Newsletter : 7fax0905.txt
| Previous file
| Next file
>JN Sept. 5, 1997, Vol. 5. No. 163
Dead and Wounded Cover Jerusalem's Ben Yehuda Mall
By VOA's Al Pessin (Jerusalem), David Gollust (Martha's Vineyard),
Douglas Roberts (Cairo)
Three bombs exploded in a crowded shopping area in central
Jerusalem Thursday, just one week before Secretary of State
Madeleine Albright is due to visit to try to re-start the
Israeli-Palestinian peace process. The militant Palestinian group
Hamas claimed responsibility for the attack in a message faxed to
foreign news agencies, and said attacks will continue until all
Hamas prisoners are released.
Three explosions echoed through downtown, followed by the wail of
sirens and the screams of victims and witnesses. It once
again turned Jerusalem's downtown into a shattered zone of death
and injury, tears and fear -- exactly what terrorists aim to do.
Suddenly there were explosions and glass everywhere in Jerusalem's
central pedestrian promenade -- it was crowded with local
residents and tourists out for a stroll or a coffee on a lovely
late summer afternoon.
Moments later, victims, body parts, blood, and broken glass were
strewn on the cobblestones. Chairs and tables were overturned,
cafe umbrellas were broken and twisted. A foreign student from
Canada, 16-year-old Elazar Gabay, was there when the bombs went
"The first bomb exploded, so I got very scared, I ran a little
further, the second one exploded, so I ran a little further and the
third one exploded. There is nothing really to see besides glass,
blood and people. In the Atara cafe I saw people on the floor."
Three young men who identified themselves only as Michael, Yaron
and Aaron were playing cards in a cafe near the explosions. "We saw
many people bleeding, dismembered body parts on the street, blood
flowing, everything. Disgusting. The streets were covered with
glass, and blood, and blood, and bones. It was slick, tough to
One of his friends, Aaron, remembered the moment the first bomb
went off. "We did feel the shock ourselves, it shook our tables.
Our table moved. There was a dead person lying inside the Burger
King, on the floor, somebody whose body had been dissected by a
Police sealed off the attack site, fearing initially more bombs
could go off, and also to allow emergency workers to do their jobs.
They rolled stretcher after stretcher bearing bloodied victims onto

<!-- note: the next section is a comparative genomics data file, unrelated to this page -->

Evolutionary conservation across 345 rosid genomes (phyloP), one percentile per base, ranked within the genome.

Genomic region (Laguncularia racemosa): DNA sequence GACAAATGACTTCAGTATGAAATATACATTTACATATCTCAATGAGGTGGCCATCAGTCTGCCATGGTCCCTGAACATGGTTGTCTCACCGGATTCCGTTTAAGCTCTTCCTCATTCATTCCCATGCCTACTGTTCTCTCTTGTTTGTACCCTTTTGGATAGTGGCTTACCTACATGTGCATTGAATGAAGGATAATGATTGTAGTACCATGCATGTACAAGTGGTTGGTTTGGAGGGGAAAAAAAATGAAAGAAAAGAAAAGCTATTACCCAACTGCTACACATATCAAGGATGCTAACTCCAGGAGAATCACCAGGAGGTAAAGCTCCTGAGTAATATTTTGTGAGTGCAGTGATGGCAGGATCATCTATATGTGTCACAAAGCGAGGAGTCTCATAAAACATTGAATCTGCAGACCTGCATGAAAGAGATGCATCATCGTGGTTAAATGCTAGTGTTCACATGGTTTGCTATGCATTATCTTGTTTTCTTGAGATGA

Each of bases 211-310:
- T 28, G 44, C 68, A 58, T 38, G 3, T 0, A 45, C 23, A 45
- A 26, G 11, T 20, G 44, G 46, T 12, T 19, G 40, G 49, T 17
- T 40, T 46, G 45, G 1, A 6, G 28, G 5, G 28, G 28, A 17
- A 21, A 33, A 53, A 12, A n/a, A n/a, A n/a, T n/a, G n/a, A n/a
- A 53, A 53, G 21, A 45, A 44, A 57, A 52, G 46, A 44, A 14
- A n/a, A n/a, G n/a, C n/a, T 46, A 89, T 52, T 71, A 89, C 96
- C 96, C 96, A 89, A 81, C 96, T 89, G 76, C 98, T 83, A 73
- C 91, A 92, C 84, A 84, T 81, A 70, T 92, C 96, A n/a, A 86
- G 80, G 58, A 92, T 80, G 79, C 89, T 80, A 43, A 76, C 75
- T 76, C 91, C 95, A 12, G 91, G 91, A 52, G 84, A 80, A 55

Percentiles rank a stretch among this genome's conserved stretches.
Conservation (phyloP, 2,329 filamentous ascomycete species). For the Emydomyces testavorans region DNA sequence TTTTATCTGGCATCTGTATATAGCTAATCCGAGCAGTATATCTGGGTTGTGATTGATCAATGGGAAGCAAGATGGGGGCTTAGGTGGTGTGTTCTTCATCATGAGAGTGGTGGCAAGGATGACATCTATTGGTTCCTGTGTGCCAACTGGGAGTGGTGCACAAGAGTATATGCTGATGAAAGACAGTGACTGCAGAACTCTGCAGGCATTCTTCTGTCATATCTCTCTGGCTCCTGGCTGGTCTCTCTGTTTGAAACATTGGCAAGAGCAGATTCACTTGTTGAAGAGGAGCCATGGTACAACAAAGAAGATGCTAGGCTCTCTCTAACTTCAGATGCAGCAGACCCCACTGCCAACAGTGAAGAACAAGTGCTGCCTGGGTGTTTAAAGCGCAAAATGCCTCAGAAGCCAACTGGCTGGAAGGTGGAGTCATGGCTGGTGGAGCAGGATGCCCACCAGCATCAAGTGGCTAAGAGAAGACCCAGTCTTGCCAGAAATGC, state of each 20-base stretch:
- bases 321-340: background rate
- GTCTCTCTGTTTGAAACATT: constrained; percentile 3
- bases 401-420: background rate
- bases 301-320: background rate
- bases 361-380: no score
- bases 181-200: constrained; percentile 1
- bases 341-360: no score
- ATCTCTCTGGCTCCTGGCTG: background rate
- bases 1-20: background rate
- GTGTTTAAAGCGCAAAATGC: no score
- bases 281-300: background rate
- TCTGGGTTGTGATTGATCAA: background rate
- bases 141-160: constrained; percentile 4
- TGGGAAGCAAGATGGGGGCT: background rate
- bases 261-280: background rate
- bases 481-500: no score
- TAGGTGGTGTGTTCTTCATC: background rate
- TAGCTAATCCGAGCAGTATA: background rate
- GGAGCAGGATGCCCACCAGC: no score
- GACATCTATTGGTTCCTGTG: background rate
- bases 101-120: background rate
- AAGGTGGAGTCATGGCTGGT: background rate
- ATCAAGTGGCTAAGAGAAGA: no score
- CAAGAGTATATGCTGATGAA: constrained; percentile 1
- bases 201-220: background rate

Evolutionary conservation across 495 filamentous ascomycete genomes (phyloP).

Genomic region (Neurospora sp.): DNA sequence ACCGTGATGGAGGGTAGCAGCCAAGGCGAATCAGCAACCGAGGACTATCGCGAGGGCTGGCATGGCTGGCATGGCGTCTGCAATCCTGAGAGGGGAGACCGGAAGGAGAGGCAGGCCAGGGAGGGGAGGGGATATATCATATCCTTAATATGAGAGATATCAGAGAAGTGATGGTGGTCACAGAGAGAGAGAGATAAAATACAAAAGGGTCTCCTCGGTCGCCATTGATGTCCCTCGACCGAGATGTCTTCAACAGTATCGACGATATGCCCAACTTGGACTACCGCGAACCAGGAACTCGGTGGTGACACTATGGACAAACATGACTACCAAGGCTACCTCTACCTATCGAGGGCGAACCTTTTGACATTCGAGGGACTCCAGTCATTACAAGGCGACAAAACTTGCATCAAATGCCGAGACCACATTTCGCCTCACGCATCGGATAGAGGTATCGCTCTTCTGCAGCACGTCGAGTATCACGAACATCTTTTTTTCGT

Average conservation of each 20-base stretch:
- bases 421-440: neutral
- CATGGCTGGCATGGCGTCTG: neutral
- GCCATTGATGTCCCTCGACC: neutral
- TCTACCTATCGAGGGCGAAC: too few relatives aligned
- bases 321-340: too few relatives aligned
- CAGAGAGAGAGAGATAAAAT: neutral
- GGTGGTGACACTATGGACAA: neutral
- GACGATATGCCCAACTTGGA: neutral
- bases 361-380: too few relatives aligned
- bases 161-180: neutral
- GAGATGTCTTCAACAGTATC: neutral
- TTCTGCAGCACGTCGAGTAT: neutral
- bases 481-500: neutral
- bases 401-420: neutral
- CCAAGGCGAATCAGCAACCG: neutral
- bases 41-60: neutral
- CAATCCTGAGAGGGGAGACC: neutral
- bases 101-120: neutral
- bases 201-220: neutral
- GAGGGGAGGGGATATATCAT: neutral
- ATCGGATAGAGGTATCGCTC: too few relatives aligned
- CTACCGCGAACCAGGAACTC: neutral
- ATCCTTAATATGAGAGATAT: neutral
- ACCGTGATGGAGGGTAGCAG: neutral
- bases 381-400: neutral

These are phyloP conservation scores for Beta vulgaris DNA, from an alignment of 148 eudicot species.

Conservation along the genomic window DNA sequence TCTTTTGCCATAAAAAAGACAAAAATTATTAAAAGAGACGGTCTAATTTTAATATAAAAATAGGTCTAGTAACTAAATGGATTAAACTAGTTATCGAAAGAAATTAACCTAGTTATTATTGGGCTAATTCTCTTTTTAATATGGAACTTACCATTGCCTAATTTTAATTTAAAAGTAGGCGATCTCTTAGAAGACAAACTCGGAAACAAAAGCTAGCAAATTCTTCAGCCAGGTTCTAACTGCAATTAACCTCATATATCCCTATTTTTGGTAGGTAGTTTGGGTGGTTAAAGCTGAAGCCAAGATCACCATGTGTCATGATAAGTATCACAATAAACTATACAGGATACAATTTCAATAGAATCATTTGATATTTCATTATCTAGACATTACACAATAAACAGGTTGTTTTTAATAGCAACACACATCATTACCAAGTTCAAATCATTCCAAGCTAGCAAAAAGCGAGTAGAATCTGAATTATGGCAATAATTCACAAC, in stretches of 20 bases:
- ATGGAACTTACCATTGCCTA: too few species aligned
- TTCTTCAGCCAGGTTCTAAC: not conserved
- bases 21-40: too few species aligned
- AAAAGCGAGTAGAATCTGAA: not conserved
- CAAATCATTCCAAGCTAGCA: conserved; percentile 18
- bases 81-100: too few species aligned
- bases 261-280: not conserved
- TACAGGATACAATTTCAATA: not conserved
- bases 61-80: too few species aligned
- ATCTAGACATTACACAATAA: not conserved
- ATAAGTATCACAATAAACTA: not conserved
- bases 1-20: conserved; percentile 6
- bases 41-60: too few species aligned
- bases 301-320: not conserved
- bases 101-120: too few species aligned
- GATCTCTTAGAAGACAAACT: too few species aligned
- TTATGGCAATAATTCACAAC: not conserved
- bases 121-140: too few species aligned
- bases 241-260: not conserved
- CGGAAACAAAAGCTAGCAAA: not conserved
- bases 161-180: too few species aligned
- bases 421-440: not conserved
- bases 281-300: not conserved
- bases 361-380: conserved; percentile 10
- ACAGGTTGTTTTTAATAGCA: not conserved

waiting ambulances and sped away.
On the fringes of the scene, women cried and people walked around
as if in a daze, unable to believe they had been so close to such
Israel immediately re-imposed the closure on the Palestinian areas,
which had been imposed after the market bombing and had just been
eased slightly Tuesday.
Prime Minister Benjamin Netanyahu visited injured in a local
hospital and then convened his security cabinet. His senior
spokesman, David Bar Illan, told Israel Radio the bombings prove
Israel's point -- that the only subject to be discussed with the
Palestinian Authority at this time is a crackdown on terrorist
"Unless Arafat really cracks down on the infrastructure of
terrorism, by that I mean on the organizations themselves, unless
that is done I don't see how the peace process can proceed. He can
not be a peace partner on the one hand and an encourager of
terrorism and an inciter for terrorism on the other."
Netanyahu said the peace process will not continue unless the
Palestinian Authority carries out a major crackdown on militant
groups. And he said Israel will do so itself if it has to.
President Clinton, vacationing in Massachusetts, condemned the
bombings -- and announced Albright's planned trip to the Middle
East next week will go forward. Clinton said the multiple bomb
attack was aimed at killing both innocent people and the Middle
East peace process itself.
Egypt's President Hosni Mubarak condemned the bombing and said it
will only reinforce his determination to push forward with the
peace process. The Egyptian president telephoned Yasir Arafat to
discuss the bombing and its possible impact on the peace process.
Arafat also said Israeli-imposed closures of his territories will
not solve the terrorism problem. Other Palestinian officials
condemned the bombing, but said only progress in the peace process
will bring true security.
(All material on these web pages is © 2001-2012
by Electronic World Communications, Inc.)